I interrupt this blogging break to bring you:
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Well, the month of the book release is over. Anyone who's read my blog for a while knows that I have been worried about a lot of stuff related to sending my book baby out in the world. The launch turned out to be a lot of fun. My reflections on that event are here. Jordan McCollum, whom I co-launched with, and I also did an event at the American Fork Library. A couple of people came, for which I was grateful.
I think what worried me the most was what took place last Saturday. A solo signing.
So, I posted in a couple of my writing groups for suggestions on how to make it a fun day (I did drag my husband with me because he doesn't have problems talking to people about my book). I thought I'd share some of the great suggestions:
- Chas Hathaway suggested balloon marketing.
- Adrienne Monson said acting like a Walmart greeter and chatting with people made it easier. This was a very common theme.
- Another author said she preferred solo signings rather than double ones where she felt obligated to do the same thing the other author was doing--even if that was just sitting at the table waiting for people to come to him/her. Otherwise it felt like she was trying to hog the people.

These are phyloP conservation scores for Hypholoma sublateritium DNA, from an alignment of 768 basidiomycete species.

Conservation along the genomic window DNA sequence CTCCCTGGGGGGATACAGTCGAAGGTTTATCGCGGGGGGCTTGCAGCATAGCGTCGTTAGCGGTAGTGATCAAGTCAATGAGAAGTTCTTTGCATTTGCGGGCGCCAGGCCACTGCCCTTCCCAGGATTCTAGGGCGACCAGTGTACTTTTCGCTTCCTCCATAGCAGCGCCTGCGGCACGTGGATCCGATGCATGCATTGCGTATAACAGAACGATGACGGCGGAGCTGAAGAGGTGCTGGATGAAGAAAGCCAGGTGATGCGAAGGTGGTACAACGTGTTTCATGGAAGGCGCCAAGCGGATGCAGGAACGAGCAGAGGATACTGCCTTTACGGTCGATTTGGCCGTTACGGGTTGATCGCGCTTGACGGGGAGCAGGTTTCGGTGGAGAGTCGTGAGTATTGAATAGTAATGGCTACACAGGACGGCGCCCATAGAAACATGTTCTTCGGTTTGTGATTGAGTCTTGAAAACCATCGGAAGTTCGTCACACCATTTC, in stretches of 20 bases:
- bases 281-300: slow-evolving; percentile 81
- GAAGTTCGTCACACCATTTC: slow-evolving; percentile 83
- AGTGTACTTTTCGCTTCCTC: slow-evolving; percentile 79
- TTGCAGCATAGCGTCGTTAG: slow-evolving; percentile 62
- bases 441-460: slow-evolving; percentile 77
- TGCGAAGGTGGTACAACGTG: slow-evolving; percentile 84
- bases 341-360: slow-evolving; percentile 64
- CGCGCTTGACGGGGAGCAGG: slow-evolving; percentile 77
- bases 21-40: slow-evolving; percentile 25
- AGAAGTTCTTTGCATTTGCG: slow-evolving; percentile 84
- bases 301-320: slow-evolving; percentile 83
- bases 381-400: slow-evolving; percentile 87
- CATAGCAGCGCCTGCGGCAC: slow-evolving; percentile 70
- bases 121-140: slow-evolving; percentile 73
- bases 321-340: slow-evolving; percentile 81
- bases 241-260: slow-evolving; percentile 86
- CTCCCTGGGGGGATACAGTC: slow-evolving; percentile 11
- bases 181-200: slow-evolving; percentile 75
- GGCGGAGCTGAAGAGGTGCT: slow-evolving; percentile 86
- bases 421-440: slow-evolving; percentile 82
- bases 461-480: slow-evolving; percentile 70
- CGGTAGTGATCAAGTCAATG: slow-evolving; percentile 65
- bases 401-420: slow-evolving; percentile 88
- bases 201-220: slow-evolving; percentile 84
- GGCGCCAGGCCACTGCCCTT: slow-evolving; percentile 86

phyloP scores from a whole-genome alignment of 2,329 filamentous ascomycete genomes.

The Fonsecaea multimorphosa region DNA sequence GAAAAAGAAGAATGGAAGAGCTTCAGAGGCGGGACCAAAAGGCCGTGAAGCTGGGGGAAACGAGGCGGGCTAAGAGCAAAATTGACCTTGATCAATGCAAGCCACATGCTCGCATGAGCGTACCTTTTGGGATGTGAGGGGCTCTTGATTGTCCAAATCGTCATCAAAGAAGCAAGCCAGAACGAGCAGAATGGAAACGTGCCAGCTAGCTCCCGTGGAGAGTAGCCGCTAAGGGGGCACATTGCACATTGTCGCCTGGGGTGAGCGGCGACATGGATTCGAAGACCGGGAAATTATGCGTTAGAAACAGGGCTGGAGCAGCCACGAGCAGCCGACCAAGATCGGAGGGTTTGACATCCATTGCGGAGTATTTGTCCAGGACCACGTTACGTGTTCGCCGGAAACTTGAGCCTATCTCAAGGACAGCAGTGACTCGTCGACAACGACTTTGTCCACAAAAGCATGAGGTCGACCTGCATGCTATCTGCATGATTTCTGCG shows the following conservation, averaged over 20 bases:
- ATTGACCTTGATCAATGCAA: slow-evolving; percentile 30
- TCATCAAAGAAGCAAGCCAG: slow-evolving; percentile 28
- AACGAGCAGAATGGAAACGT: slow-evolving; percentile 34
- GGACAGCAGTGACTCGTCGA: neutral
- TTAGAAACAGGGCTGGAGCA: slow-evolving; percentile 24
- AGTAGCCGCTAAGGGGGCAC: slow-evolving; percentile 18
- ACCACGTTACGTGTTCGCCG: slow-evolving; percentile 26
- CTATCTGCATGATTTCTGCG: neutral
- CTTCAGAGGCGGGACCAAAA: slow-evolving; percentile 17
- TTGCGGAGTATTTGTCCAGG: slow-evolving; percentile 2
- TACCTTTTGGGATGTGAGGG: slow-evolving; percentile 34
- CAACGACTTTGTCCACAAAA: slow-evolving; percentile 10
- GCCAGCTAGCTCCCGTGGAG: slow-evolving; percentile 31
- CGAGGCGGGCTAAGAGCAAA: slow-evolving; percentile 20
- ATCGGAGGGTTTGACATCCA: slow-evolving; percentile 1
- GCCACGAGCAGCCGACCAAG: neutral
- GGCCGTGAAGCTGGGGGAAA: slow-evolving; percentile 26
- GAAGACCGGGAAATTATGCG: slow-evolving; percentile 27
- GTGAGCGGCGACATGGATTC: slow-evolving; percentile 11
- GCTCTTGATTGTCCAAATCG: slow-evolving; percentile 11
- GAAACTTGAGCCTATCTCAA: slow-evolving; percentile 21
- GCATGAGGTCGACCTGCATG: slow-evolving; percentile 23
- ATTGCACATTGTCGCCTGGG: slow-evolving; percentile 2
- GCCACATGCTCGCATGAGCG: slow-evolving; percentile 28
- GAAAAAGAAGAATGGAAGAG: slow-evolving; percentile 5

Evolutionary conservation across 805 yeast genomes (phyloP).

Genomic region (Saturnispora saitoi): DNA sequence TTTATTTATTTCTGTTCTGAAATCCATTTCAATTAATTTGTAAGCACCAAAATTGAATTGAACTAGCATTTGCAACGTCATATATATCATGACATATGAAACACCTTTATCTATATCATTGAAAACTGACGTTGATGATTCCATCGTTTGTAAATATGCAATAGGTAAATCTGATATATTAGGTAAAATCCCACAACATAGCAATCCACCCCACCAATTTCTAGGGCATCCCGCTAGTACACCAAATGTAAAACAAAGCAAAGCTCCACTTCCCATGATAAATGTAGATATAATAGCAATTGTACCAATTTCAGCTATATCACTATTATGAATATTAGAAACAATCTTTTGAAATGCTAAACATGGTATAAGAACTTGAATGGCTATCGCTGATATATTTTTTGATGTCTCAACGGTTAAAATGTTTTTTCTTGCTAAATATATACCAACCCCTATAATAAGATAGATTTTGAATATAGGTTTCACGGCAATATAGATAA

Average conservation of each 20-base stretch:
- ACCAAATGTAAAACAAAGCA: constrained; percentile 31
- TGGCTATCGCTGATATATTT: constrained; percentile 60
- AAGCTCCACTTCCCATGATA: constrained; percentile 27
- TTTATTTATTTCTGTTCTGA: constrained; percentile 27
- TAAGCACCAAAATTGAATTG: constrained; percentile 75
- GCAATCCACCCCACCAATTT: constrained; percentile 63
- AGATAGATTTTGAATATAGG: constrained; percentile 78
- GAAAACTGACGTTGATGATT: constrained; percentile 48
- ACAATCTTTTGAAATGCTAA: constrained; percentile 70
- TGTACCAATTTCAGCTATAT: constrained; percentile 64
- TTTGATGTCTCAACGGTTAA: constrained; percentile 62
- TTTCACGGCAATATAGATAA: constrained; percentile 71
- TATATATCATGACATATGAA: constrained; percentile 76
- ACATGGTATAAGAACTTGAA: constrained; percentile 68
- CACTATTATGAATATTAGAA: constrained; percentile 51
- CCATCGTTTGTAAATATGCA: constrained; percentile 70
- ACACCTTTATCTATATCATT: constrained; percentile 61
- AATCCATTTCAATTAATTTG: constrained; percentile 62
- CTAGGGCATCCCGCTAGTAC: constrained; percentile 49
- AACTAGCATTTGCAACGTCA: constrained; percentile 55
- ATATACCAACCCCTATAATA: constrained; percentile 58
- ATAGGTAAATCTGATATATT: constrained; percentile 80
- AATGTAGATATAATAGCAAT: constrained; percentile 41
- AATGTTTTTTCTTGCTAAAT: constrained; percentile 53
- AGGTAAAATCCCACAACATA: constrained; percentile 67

I love how author Tristi Pinkston put it:
Here's something I learned a long time ago. A signing is what you make it. If you go in there with the attitude that you're going to have fun, enjoy the experience, have fun talking to people and employees, and live in the moment of knowing that you're an author and you have reached a life-long goal, you'll have a fantastic time regardless of how many books you sell.
If you go in thinking that this is awful and you are embarrassed/shy/reluctant/whatever, and that it's not worth your time unless you sell x quantity of books, you'll have a rotten time regardless of how many books you sell.
Decide the experience you want to have and then create it.
AND a wonderful surprise. I used to belong to an online romance critique group that got too small to continue. The three of us that were left are still friends on Facebook. As I stood at my table yesterday, a couple entered the bookstore, carrying a book--opened to a place where the author had signed it.
My awesome friend Melanie Macek (who lives in Texas) from that old critique group made arrangements with some family members of hers to drive all the way to Layton to bring me an autographed copy of Mel's book, that I got to critique. They picked up a paper copy of A Change of Plans for me to sign for Mel (she's in my acknowledgements).
Melanie never said a word! *sniff* It totally made my day.
Yeah. Solo signings can totally rock.
What are your experiences at book signings, either as an author or a reader? Have you seen (or done) any clever approaches to make it fun for everyone?